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Climate of the Past An interactive open-access journal of the European Geosciences Union
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We present a first high-temporal-resolution record of mineral composition in a Greenland ice core over the past 100 years using SEM-EDS analysis. Our main finding is the ice core dust composition varied on multi-decadal scales that can be attributed to the local temperature changes. We also reveal that the western coast of Greenland is main source of the ice core dust in warming periods (1915 to 1949 and 2005 to 2013), which is likely due to an increase of dust sourced from local ice-free areas.
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https://doi.org/10.5194/cp-2020-146
https://doi.org/10.5194/cp-2020-146

  03 Dec 2020

03 Dec 2020

Review status: this preprint is currently under review for the journal CP.

Variations in mineralogy of dust in an ice core obtained from northwestern Greenland over the past 100 years

Naoko Nagatsuka1, Kumiko Goto-Azuma1,2, Akane Tsushima3, Koji Fujita4, Sumito Matoba5, Yukihiko Onuma6, Moe Kadota5,7, Masahiro Minowa4, Yuki Komuro1, Hideaki Motoyama1,2, and Teruo Aoki1 Naoko Nagatsuka et al.
  • 1National Institute of Polar Research, Tokyo 190-8518, Japan
  • 2Department of Polar Science, The Graduate University for Advanced Studies, SOKENDAI, Tokyo 190-8518, Japan
  • 3Meteorological Research Institute, Tsukuba 305-0052, Japan
  • 4Graduate School of Environmental Studies, Nagoya University, Nagoya 464-8601, Japan
  • 5Institute of Low Temperature Science, Hokkaido University, Sapporo 060-0819, Japan
  • 6Institute of Industrial Science, University of Tokyo, Kashiwa 277-8574, Japan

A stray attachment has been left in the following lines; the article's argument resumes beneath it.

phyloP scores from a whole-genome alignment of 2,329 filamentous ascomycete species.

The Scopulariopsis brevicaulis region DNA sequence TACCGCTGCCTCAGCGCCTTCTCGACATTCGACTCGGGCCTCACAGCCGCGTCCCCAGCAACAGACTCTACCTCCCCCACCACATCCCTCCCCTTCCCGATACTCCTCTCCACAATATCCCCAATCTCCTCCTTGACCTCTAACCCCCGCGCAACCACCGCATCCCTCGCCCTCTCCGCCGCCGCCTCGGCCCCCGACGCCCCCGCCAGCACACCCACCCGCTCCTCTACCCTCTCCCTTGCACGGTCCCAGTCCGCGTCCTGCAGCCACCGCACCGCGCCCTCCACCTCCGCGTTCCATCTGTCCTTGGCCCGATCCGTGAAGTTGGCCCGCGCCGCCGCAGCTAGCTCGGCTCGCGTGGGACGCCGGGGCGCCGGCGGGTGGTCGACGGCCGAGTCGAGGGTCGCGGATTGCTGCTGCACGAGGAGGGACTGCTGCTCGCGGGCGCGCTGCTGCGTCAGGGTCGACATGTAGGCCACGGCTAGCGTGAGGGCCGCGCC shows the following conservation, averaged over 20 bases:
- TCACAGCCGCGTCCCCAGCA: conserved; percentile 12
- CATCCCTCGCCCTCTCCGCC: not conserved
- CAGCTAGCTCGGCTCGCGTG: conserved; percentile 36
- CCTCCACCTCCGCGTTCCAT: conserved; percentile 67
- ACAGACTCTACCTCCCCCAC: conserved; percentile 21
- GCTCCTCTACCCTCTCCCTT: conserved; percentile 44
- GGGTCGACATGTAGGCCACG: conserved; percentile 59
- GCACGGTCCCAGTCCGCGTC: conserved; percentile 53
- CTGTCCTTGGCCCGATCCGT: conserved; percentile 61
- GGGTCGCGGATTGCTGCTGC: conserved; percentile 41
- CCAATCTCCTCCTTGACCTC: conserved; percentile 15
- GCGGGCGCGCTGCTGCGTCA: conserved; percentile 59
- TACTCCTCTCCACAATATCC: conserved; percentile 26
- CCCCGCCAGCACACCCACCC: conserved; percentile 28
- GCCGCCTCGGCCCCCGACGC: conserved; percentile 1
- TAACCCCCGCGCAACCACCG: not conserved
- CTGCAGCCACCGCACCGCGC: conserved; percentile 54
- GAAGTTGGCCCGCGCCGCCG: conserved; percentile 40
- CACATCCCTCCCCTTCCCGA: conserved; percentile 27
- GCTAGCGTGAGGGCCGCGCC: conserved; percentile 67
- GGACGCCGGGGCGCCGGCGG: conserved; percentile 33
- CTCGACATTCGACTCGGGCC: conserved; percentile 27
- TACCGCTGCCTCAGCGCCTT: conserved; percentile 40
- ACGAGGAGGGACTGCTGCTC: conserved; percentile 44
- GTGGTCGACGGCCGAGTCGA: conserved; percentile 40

• 7Graduate School of Environmental Science, Hokkaido University, Sapporo 060-0810, Japan

Abstract. Our study is the first to demonstrate a high-temporal-resolution record of mineral composition in a Greenland ice core over the past 100 years. To reconstruct the past variations in the sources and transportation processes of mineral dust in northwestern Greenland, we analyzed the morphology and mineralogical composition of dust in an ice core from 1915 to 2013 using Scanning Electron Microscopy (SEM) and Energy-Dispersive X-ray Spectroscopy (EDS). Analysis of the SEM-EDS reveals that the ice core dust mainly consisted of silicate minerals and the composition varied substantially on multi-decadal and inter-decadal scales, suggesting that the geological origin of the ice core minerals changed periodically during the past 100 years. The multi-decadal variation trend differed among mineral types: kaolinite generally formed in low- or middle-latitude areas were abundant in the colder periods (1950 to 2000), whereas mica, chlorite, feldspars, mafic minerals, and quartzes formed in arid, high-latitude, and local areas were abundant in the warmer periods (1915 to 1949 and 2005 to 2013). This indicates that the multi-decadal variation of the relative abundance of the minerals can be attributed to the local temperature changes in Greenland. The trajectory analysis shows that the minerals were mainly transported from the western coast of Greenland in the two warming periods, which was likely due to an increase of dust sourced from local ice-free areas. On the other hand, the abundant kaolinite was likely derived from old sediments at higher latitudes in North America, rather than from low and middle latitudes.

Naoko Nagatsuka et al.

 
Status: open (until 28 Jan 2021)
Status: open (until 28 Jan 2021)
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Naoko Nagatsuka et al.

Data sets

CMIP6.LS3MIP.MIROC.MIROC6.land-hist Yukihiko Onuma and Kim Hyungjun https://doi.org/10.22033/ESGF/CMIP6.5622

CMIP6.LS3MIP.MIROC.MIROC6.land-hist Yukihiko Onuma and Kim Hyungjun https://doi.org/10.22033/ESGF/CMIP6.5622

CMIP6.LS3MIP.MIROC.MIROC6.land-hist-princeton Yukihiko Onuma and Kim Hyungjun https://doi.org/10.22033/ESGF/CMIP6.5628

CMIP6.LS3MIP.MIROC.MIROC6.land-hist-wfdei Yukihiko Onuma and Kim Hyungjun https://doi.org/10.22033/ESGF/CMIP6.5629

Naoko Nagatsuka et al.

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Short summary
We present a first high-temporal-resolution record of mineral composition in a Greenland ice core over the past 100 years using SEM-EDS analysis. Our main finding is the ice core dust composition varied on multi-decadal scales that can be attributed to the local temperature changes. We also reveal that the western coast of Greenland is main source of the ice core dust in warming periods (1915 to 1949 and 2005 to 2013), which is likely due to an increase of dust sourced from local ice-free areas.
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